What is Compassion Fatigue and How To Cope With it
Learn how to deal with compassion fatigue and recognize the symptoms of it. With time you can begin to feel like yourself again and notice when you begin to lose empathy toward others due to your work field or circumstances.
Since the start of the pandemic, globally we have experienced great lost. We have experienced more grief over our lost freedom, the ability to maintain our routines, not seeing family, constant worrying about our health and the wellbeing of our loved ones, financial hits and the increase in deaths.
For months, health care workers, social workers, those on the front lines and people who have seen the effects of the coronavirus through different interactions have been feeling worn out.
"I can't do this, this is too much, I'm tired" I've uttered those sentences more in the last 10 months than I have in my entire life.
The feeling of fatigue associated with caring for others has been coined compassion fatigue.
Keep reading to find out what exactly it is, how can you can notice if it is happening to you, and what you can do about it.
**This post is in collaboration with Nikky from @MomentsUnfolded an Instagram page geared toward advocating for mental health and healing**
Related Post: How to prevent burnout
Related Post:: 11 obvious signs you need a lifestyle change
What is compassion fatigue
In essence, this can be defined as emotional and physical exhaustion.
A type of stress that results from helping or wanting to help those who are traumatized or under significant emotional duress.
Used in reference to providers
It was previously a term used heavily to describe those who were in a field where they constantly needed to think of someone else's needs (social workers, therapists, nurses etc.) but with COVID-19 being the new topic of 2020, it can apply to those who feel responsible for the health of those who are more at risk.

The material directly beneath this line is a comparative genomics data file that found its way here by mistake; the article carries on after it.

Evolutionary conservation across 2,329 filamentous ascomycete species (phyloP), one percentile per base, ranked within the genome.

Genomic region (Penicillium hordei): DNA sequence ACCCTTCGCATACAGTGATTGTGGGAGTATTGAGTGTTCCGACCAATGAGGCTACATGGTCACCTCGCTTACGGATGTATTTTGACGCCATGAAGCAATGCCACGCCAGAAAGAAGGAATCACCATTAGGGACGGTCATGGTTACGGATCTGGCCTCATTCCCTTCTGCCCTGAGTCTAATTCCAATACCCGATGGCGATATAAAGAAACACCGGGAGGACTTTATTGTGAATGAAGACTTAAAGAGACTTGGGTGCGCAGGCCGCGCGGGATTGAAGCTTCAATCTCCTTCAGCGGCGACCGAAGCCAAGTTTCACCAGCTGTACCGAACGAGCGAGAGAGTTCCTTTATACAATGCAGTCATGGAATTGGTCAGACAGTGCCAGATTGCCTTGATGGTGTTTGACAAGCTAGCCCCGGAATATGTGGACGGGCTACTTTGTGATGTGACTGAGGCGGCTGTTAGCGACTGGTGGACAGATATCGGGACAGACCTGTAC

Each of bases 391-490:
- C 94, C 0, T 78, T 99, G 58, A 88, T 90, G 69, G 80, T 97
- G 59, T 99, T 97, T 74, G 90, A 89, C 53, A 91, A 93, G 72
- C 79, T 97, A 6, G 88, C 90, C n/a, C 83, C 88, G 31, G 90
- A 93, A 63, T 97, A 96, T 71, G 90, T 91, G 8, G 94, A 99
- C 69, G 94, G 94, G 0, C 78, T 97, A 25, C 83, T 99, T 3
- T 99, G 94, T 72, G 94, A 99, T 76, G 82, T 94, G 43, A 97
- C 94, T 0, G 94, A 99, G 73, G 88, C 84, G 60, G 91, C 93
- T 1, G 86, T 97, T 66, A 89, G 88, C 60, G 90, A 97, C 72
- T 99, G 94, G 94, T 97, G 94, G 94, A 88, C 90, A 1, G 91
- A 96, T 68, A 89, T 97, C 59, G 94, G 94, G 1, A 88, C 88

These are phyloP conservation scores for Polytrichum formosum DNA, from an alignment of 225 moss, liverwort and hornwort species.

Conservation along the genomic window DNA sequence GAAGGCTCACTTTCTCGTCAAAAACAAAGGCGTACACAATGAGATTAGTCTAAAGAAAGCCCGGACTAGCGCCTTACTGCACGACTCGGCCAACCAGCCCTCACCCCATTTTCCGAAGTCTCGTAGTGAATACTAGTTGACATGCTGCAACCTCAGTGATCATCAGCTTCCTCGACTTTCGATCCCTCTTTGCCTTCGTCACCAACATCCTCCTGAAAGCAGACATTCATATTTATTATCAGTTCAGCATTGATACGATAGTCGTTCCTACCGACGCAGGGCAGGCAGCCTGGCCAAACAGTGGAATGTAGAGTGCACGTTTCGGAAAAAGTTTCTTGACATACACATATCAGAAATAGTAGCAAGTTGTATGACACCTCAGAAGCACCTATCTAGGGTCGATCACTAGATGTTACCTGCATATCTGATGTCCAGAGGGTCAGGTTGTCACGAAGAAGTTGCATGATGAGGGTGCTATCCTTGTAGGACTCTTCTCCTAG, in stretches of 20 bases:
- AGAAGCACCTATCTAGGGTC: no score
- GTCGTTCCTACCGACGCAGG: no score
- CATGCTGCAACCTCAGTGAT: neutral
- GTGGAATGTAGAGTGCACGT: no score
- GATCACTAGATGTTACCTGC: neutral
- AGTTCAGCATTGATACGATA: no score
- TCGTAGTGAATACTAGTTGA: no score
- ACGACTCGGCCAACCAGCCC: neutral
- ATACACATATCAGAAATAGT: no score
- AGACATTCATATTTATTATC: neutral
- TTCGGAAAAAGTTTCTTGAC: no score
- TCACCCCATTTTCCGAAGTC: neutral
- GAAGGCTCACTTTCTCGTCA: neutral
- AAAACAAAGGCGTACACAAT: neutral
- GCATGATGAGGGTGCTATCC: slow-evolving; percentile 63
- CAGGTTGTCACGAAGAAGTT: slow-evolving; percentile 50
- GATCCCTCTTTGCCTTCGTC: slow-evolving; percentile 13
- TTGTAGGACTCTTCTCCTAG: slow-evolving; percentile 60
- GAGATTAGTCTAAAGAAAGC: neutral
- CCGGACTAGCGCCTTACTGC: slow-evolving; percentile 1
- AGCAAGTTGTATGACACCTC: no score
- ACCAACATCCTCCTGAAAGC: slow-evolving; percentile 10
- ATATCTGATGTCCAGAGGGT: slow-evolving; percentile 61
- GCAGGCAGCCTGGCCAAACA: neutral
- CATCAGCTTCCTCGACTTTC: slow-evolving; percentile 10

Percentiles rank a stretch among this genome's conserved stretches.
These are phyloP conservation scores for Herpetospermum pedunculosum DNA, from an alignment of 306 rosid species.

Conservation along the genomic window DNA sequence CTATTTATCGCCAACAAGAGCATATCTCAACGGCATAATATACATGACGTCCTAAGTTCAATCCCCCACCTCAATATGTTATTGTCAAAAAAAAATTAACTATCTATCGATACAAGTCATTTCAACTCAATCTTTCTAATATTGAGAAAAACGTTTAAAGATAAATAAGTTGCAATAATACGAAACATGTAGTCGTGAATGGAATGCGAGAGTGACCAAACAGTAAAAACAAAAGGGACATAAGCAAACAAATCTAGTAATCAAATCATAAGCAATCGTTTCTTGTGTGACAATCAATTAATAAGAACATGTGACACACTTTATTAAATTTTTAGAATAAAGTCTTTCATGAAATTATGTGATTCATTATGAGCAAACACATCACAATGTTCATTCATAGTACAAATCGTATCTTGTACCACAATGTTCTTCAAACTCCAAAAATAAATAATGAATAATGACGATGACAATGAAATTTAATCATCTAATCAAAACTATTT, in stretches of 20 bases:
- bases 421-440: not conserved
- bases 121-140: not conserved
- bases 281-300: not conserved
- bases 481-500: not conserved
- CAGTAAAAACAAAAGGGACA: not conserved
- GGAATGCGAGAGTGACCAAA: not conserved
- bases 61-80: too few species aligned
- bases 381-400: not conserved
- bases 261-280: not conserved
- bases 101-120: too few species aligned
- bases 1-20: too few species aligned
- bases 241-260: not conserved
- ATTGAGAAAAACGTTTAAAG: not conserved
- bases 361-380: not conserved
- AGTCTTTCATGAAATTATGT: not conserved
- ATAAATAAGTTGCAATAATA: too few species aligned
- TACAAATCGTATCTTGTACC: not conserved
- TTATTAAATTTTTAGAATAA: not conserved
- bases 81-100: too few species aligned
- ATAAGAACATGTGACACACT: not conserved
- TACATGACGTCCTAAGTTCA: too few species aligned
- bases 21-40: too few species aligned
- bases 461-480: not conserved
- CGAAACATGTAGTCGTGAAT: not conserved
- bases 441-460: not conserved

Why is it important
It’s undeniable that being in a space where one has to provide emotional and healing support is an incredibly demanding experience. Regular exposure to this environment can result in compassion fatigue.
In the words of Naomi Rachel Remen, “the expectation that we can be immersed in suffering and loss daily and not be touched by it, is as unrealistic as expecting to walk through water without getting wet”.
How has it affected young adults
86.9 percent of emergency response workers reported having symptoms after being exposed to highly distressing events with traumatized people.
A 2015 study discovered that people serving the community — such as firefighters, police and animal rescue workers — were found to have the highest rates of suicide in the workplace: 5.3 per 1,000,000 workers.
What are the symptoms?
Bottling up emotions
Feeling discouraged about the world
Exhaustion and irritability
High attrition (helpers leaving the field)
Compulsive behaviours (e.g. engaging in risky behaviour; overeating)
How can you cope with compassion fatigue?
Try to reduce exposure to repeated trauma
This can look different for everyone. Limit the amount of news that you watch and avoid temptation to open up media headlines before you have begun your day.
Although this can be challenging for people who are in professions where this is inevitable, attempt this as much as possible. Do this gradually and perhaps start a diary where you can document how you feel each day.
Don’t forget to celebrate progress, the little wins always count.
Be aware of the signs
Once you can recognize the symptoms take a moment to sit still.
As your body and mind lose the capacity to be there as much for others, acknowledging that you need a change is the first step toward making the necessary shifts. You can't set boundaries effectively until you know that a boundary is needed.
Connect with others
Try to talk to somebody that you trust, whether that’s a family member, a friend or a coworker.